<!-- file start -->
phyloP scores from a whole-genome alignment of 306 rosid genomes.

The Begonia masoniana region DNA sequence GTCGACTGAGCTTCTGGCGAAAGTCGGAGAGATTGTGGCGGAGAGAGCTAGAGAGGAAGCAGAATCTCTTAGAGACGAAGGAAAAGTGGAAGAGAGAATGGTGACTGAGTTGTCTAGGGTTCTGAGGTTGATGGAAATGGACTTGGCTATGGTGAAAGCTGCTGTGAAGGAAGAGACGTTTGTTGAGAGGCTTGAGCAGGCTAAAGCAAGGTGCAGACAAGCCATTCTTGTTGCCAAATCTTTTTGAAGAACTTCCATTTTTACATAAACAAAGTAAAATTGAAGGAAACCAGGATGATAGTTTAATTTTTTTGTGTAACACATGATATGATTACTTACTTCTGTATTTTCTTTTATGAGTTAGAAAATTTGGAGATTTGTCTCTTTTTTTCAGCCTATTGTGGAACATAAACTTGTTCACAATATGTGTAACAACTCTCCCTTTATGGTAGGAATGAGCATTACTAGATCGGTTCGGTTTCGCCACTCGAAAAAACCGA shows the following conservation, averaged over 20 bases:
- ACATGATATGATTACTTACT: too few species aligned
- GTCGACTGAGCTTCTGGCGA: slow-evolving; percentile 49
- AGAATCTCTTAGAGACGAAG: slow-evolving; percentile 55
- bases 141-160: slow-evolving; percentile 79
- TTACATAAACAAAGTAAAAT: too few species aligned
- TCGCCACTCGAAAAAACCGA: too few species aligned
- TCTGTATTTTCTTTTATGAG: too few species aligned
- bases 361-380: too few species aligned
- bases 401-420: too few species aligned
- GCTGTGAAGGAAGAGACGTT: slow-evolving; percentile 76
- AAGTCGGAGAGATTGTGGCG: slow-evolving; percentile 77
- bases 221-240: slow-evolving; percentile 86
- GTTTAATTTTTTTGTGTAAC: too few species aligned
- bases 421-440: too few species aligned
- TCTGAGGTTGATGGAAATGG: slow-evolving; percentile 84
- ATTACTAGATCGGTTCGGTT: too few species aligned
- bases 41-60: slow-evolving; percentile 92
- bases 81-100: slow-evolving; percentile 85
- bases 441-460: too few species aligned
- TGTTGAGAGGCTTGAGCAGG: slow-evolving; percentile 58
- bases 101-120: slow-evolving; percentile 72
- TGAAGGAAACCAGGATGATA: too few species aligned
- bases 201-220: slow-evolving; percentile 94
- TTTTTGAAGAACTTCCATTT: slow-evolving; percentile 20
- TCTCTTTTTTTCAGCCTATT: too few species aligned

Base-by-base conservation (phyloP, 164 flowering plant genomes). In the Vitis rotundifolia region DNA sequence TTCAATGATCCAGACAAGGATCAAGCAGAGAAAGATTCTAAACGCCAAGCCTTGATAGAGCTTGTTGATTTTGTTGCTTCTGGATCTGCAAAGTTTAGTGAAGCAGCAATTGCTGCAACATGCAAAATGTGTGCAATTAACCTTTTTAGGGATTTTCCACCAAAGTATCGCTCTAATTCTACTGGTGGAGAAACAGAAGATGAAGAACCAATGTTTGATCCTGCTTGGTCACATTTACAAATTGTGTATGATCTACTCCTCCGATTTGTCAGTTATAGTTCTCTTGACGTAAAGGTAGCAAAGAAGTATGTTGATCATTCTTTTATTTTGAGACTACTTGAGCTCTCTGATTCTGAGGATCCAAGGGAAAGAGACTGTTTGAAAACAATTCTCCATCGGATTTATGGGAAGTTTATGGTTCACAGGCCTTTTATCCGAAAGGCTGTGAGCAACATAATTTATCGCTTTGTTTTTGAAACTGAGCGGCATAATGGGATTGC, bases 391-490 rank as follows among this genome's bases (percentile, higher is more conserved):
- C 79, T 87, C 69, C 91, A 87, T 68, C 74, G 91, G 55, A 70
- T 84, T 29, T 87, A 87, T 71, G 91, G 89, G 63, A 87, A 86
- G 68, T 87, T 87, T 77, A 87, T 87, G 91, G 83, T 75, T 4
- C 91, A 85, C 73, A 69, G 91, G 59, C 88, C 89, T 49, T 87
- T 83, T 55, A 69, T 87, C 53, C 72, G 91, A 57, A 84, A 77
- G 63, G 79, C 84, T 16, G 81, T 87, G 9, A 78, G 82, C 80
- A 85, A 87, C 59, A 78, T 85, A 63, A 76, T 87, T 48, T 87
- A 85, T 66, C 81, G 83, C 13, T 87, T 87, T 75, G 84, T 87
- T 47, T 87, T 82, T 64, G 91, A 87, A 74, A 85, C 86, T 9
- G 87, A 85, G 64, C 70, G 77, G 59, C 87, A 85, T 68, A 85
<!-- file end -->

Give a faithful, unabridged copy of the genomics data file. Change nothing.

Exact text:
phyloP scores from a whole-genome alignment of 306 rosid genomes.

The Begonia masoniana region DNA sequence GTCGACTGAGCTTCTGGCGAAAGTCGGAGAGATTGTGGCGGAGAGAGCTAGAGAGGAAGCAGAATCTCTTAGAGACGAAGGAAAAGTGGAAGAGAGAATGGTGACTGAGTTGTCTAGGGTTCTGAGGTTGATGGAAATGGACTTGGCTATGGTGAAAGCTGCTGTGAAGGAAGAGACGTTTGTTGAGAGGCTTGAGCAGGCTAAAGCAAGGTGCAGACAAGCCATTCTTGTTGCCAAATCTTTTTGAAGAACTTCCATTTTTACATAAACAAAGTAAAATTGAAGGAAACCAGGATGATAGTTTAATTTTTTTGTGTAACACATGATATGATTACTTACTTCTGTATTTTCTTTTATGAGTTAGAAAATTTGGAGATTTGTCTCTTTTTTTCAGCCTATTGTGGAACATAAACTTGTTCACAATATGTGTAACAACTCTCCCTTTATGGTAGGAATGAGCATTACTAGATCGGTTCGGTTTCGCCACTCGAAAAAACCGA shows the following conservation, averaged over 20 bases:
- ACATGATATGATTACTTACT: too few species aligned
- GTCGACTGAGCTTCTGGCGA: slow-evolving; percentile 49
- AGAATCTCTTAGAGACGAAG: slow-evolving; percentile 55
- bases 141-160: slow-evolving; percentile 79
- TTACATAAACAAAGTAAAAT: too few species aligned
- TCGCCACTCGAAAAAACCGA: too few species aligned
- TCTGTATTTTCTTTTATGAG: too few species aligned
- bases 361-380: too few species aligned
- bases 401-420: too few species aligned
- GCTGTGAAGGAAGAGACGTT: slow-evolving; percentile 76
- AAGTCGGAGAGATTGTGGCG: slow-evolving; percentile 77
- bases 221-240: slow-evolving; percentile 86
- GTTTAATTTTTTTGTGTAAC: too few species aligned
- bases 421-440: too few species aligned
- TCTGAGGTTGATGGAAATGG: slow-evolving; percentile 84
- ATTACTAGATCGGTTCGGTT: too few species aligned
- bases 41-60: slow-evolving; percentile 92
- bases 81-100: slow-evolving; percentile 85
- bases 441-460: too few species aligned
- TGTTGAGAGGCTTGAGCAGG: slow-evolving; percentile 58
- bases 101-120: slow-evolving; percentile 72
- TGAAGGAAACCAGGATGATA: too few species aligned
- bases 201-220: slow-evolving; percentile 94
- TTTTTGAAGAACTTCCATTT: slow-evolving; percentile 20
- TCTCTTTTTTTCAGCCTATT: too few species aligned

Base-by-base conservation (phyloP, 164 flowering plant genomes). In the Vitis rotundifolia region DNA sequence TTCAATGATCCAGACAAGGATCAAGCAGAGAAAGATTCTAAACGCCAAGCCTTGATAGAGCTTGTTGATTTTGTTGCTTCTGGATCTGCAAAGTTTAGTGAAGCAGCAATTGCTGCAACATGCAAAATGTGTGCAATTAACCTTTTTAGGGATTTTCCACCAAAGTATCGCTCTAATTCTACTGGTGGAGAAACAGAAGATGAAGAACCAATGTTTGATCCTGCTTGGTCACATTTACAAATTGTGTATGATCTACTCCTCCGATTTGTCAGTTATAGTTCTCTTGACGTAAAGGTAGCAAAGAAGTATGTTGATCATTCTTTTATTTTGAGACTACTTGAGCTCTCTGATTCTGAGGATCCAAGGGAAAGAGACTGTTTGAAAACAATTCTCCATCGGATTTATGGGAAGTTTATGGTTCACAGGCCTTTTATCCGAAAGGCTGTGAGCAACATAATTTATCGCTTTGTTTTTGAAACTGAGCGGCATAATGGGATTGC, bases 391-490 rank as follows among this genome's bases (percentile, higher is more conserved):
- C 79, T 87, C 69, C 91, A 87, T 68, C 74, G 91, G 55, A 70
- T 84, T 29, T 87, A 87, T 71, G 91, G 89, G 63, A 87, A 86
- G 68, T 87, T 87, T 77, A 87, T 87, G 91, G 83, T 75, T 4
- C 91, A 85, C 73, A 69, G 91, G 59, C 88, C 89, T 49, T 87
- T 83, T 55, A 69, T 87, C 53, C 72, G 91, A 57, A 84, A 77
- G 63, G 79, C 84, T 16, G 81, T 87, G 9, A 78, G 82, C 80
- A 85, A 87, C 59, A 78, T 85, A 63, A 76, T 87, T 48, T 87
- A 85, T 66, C 81, G 83, C 13, T 87, T 87, T 75, G 84, T 87
- T 47, T 87, T 82, T 64, G 91, A 87, A 74, A 85, C 86, T 9
- G 87, A 85, G 64, C 70, G 77, G 59, C 87, A 85, T 68, A 85